Time to win is now for Tennessee's Dooley
by Johnathan Bentley
Jul 19, 2012 | 1869 views | 0 0 comments | 7 7 recommendations | email to a friend | print
Tennessee football coach Derek Dooley talks to reporters during SEC Media Days at the Wynfrey Hotel in Hoover on Thursday. Dooley is entering his third year as the Vols’ head coach. Photo by: Johnathan Bentley
Tennessee football coach Derek Dooley talks to reporters during SEC Media Days at the Wynfrey Hotel in Hoover on Thursday. Dooley is entering his third year as the Vols’ head coach. Photo by: Johnathan Bentley
HOOVER — Tennessee has had plenty of excuses for its struggles the last two years.

The Vols didn’t have the full number of players, lacked experience and were decimated by injuries.

Entering the 2012 football season, the time for excuses is over. For Tennessee head coach Derek Dooley, the time to win is now.

The Vols have won just 11 games in Dooley’s two seasons and are currently mired in the school’s worst stretch since 1977-78.

Dooley needs to find a way to win, and fast.

“It’s been a tough four years in Tennessee. I know, of course. The SEC has enjoyed taking advantage of our tough times. But there’s a nice mood on our team right now that you’re not going to have Tennessee to kick around anymore.”

If Dooley sounds confident, he has his reasons. The Vols have a full compliment of players, are loaded with experience and quarterback Tyler Bray, who missed five games last season with a broken thumb, is back at 100 percent.

“I feel better today about where we are as a program than at any point since I’ve been in Knoxville, and I mean that,” Dooley said on Thursday at SEC Media Days in Hoover.

“The number one reason for that is for the first time we have a settled roster. We have a full 85 on scholarship and we have 19 starters back so we have a lot of experience. Two years ago, when I was standing here, we were going into a season with a combined three starts, and now we’re going in with a combined 106.”

Tennessee’s struggles in 2011 centered on offense. The Vols averaged just 20.3 points per game (10th in the SEC). Tennessee’s lack of a steady rushing attack left the Vols relying heavily on their passing game. The team was last in the SEC in rushing offense (90.1 yards per game), averaging a paltry 2.8 yards per carry.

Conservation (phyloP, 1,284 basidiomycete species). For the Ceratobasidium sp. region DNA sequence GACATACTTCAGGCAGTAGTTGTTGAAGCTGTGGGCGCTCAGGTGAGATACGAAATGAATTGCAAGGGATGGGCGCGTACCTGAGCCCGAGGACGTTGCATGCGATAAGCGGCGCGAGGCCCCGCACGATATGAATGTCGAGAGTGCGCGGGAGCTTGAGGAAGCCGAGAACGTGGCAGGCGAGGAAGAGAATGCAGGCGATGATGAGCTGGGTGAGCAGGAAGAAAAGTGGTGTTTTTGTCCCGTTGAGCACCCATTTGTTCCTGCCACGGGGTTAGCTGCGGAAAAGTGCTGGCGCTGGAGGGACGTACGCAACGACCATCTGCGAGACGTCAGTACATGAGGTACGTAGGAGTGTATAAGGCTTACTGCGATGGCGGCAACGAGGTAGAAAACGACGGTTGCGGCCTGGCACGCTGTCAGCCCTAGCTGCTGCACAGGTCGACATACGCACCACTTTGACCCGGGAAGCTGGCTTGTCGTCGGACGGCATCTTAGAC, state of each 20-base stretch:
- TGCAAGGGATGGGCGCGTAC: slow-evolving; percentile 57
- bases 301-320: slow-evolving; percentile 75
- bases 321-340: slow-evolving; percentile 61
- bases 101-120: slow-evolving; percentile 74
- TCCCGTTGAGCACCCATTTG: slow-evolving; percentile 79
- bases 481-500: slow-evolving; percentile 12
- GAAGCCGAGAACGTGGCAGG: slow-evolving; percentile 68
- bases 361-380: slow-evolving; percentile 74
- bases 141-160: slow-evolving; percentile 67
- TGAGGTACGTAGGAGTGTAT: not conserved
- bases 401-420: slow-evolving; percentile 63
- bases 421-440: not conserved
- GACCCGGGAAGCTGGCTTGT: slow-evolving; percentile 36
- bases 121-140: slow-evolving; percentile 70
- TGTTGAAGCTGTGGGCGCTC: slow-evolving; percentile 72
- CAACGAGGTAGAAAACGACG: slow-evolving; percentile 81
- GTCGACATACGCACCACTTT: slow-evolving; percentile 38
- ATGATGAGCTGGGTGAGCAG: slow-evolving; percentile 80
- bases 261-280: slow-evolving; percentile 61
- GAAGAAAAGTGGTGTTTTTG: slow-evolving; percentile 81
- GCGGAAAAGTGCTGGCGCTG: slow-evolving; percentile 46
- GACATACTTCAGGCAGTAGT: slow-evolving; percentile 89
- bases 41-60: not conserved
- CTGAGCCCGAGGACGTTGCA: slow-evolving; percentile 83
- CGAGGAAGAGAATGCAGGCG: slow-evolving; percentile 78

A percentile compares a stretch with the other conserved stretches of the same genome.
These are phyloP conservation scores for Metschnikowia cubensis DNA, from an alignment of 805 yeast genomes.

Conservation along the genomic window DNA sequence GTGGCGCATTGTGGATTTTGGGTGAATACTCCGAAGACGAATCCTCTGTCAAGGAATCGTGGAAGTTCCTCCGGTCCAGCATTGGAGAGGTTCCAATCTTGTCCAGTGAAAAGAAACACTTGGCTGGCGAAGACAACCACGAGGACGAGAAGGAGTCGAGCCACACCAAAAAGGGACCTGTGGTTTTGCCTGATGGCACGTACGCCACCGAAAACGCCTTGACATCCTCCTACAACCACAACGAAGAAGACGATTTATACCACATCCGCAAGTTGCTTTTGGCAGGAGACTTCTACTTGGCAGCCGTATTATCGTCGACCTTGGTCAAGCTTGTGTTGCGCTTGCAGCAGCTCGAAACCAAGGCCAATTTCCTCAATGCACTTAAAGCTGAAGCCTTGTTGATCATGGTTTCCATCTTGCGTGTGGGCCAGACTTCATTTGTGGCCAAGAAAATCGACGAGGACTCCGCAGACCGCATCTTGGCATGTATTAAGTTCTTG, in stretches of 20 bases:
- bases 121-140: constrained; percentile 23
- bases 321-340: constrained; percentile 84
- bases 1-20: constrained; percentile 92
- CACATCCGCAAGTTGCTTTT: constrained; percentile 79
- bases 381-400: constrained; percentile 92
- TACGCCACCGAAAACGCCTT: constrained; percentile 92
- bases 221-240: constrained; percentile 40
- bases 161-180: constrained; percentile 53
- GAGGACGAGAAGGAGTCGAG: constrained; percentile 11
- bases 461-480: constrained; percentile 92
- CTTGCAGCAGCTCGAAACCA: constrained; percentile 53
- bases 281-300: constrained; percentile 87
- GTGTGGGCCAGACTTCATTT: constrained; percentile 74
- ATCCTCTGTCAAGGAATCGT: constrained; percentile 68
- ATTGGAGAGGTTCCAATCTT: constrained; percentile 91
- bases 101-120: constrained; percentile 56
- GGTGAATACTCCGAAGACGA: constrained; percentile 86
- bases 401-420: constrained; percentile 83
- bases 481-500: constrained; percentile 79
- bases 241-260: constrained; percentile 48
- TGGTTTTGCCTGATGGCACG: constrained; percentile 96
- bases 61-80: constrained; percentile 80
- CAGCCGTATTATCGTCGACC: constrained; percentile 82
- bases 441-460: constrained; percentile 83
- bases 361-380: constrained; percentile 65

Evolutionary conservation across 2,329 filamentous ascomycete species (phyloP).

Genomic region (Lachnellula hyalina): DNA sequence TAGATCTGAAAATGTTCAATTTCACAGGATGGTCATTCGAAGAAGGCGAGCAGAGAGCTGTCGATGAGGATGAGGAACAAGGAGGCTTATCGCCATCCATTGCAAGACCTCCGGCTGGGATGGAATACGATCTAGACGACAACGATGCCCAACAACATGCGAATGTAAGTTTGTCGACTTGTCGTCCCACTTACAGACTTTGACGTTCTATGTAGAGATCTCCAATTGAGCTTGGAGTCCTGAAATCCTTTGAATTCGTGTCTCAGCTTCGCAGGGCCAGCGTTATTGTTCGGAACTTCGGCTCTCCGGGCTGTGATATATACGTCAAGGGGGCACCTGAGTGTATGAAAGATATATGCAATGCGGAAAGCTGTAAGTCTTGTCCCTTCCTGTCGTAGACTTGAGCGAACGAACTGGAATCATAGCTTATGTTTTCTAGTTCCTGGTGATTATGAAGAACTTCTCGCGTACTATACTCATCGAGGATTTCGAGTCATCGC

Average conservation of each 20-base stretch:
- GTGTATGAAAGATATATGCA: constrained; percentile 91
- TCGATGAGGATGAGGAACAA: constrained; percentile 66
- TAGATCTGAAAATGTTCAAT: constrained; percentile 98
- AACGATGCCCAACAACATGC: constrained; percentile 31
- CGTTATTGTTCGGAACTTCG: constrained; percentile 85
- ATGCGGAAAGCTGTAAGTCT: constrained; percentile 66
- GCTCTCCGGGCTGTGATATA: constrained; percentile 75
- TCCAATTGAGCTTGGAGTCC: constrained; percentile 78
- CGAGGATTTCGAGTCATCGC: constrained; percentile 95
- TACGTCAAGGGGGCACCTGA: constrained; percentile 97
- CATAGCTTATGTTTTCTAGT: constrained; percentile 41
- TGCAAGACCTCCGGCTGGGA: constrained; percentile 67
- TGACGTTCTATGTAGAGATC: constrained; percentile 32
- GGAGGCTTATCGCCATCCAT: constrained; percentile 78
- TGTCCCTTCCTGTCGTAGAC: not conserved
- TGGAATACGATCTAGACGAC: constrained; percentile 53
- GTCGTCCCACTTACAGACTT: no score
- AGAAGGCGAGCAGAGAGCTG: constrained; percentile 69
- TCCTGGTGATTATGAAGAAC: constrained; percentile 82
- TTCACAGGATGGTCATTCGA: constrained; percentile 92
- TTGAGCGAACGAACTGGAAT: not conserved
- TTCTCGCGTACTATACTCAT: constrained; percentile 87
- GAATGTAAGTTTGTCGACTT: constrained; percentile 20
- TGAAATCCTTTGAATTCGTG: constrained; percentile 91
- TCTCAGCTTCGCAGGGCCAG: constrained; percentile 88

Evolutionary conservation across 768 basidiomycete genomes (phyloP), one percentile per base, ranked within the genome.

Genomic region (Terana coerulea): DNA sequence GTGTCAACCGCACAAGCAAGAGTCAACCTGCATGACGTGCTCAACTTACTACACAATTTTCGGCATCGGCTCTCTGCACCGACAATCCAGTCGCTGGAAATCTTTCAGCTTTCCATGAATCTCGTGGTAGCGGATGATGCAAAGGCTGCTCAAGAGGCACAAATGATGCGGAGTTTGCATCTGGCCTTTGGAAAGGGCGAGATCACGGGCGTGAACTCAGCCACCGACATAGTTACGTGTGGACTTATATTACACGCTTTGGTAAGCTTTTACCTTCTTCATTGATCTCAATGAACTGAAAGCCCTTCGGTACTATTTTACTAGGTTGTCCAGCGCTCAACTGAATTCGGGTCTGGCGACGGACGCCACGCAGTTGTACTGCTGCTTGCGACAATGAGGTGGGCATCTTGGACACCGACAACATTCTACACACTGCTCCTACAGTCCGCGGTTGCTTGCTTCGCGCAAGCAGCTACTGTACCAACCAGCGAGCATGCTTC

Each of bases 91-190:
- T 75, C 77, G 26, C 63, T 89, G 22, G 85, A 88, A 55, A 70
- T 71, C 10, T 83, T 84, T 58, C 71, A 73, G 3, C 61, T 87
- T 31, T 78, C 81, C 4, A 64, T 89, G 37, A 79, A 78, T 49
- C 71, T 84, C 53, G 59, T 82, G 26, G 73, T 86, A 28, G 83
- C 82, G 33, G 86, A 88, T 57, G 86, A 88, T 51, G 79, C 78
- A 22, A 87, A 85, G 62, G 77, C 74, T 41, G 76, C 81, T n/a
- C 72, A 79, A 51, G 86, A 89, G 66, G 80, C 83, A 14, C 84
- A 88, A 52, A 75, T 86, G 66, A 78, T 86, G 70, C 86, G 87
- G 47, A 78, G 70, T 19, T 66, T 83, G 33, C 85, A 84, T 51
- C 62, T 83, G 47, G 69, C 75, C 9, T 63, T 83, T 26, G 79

What does Dooley feel the Vols need to improve on for the upcoming season?

“Well, we need to improve on just about everything, because we really weren’t good at anything,” Dooley said. “Certainly on offense, it starts with the run game. We have absolutely no chance to compete for an SEC title if we run it the way we ran it last year. We put a big commitment in the spring on improving that area.”

Sophomore Marlin Lane (280 yards and two touchdowns on 75 attempts) is Tennessee’s top returning running back.

The highlight of the offense should be a pair of juniors: Bray and receiver Da’Rick Rogers.

Bray passed for 1,983 yards while throwing 17 touchdowns and only six interceptions despite playing in just seven games.

Rogers finished the season with 1,040 receiving yards along with nine touchdowns — the second-highest total in the SEC.

Bray’s looking forward to returning to the field and helping the Vols take a step toward respectability.

“Last year, when I broke the thumb, I had never had an injury I had to sit out a game for, so I wasn’t really pleased with that. I’m just trying to get back this year and show the nation not only what I can do, but what the University of Tennessee can do,” Bray said.

“We haven’t had the seasons Tennessee’s had in the past, but we’re going to try to change that. We have great leadership this year and a good offense and a good defense.”

Tennessee started last season 3-1, but lost four in a row to the upper tier teams in the SEC: LSU, Georgia, Alabama and South Carolina.

The Vols were outscored 136-62 over that stretch.

Tennessee’s only SEC win came in a 27-21 overtime victory over Vanderbilt and the Vols missed out on a bowl trip with a frustrating 10-7 loss at Kentucky in the season finale.

The loss to the Wildcats has stuck with the Vols.

“It definitely was a lot of frustration, especially after the loss to Kentucky,” offensive lineman Ja’Wuan James said. “We all just came together as players and as a group and just talked about it and said, ‘We’re on a mission this year to bring Tennessee back to what it used to be.’ We left it at that, and we’ve just been working all offseason just so we can do that.

“Everybody’s putting it on us as an offense. It’s my third year going into it. It’s the third year for a lot of guys on the offensive line, and collectively as a group, we like it to be on our shoulders instead of anything else. I feel like our offense can do anything. We have running backs. We have receivers. We have a lot of skill guys. Our offensive line has a lot of depth now and a lot of experience. I feel like we’ll be great.”

Tennessee opens the season on Friday, Aug. 31 at the Georgia Dome against North Carolina State.

The first SEC game is at home vs. Florida in Week 3.

“I’m excited about the season and I feel like we got a team that can go toe-to-toe for four quarters with all the teams in our league,” Dooley said.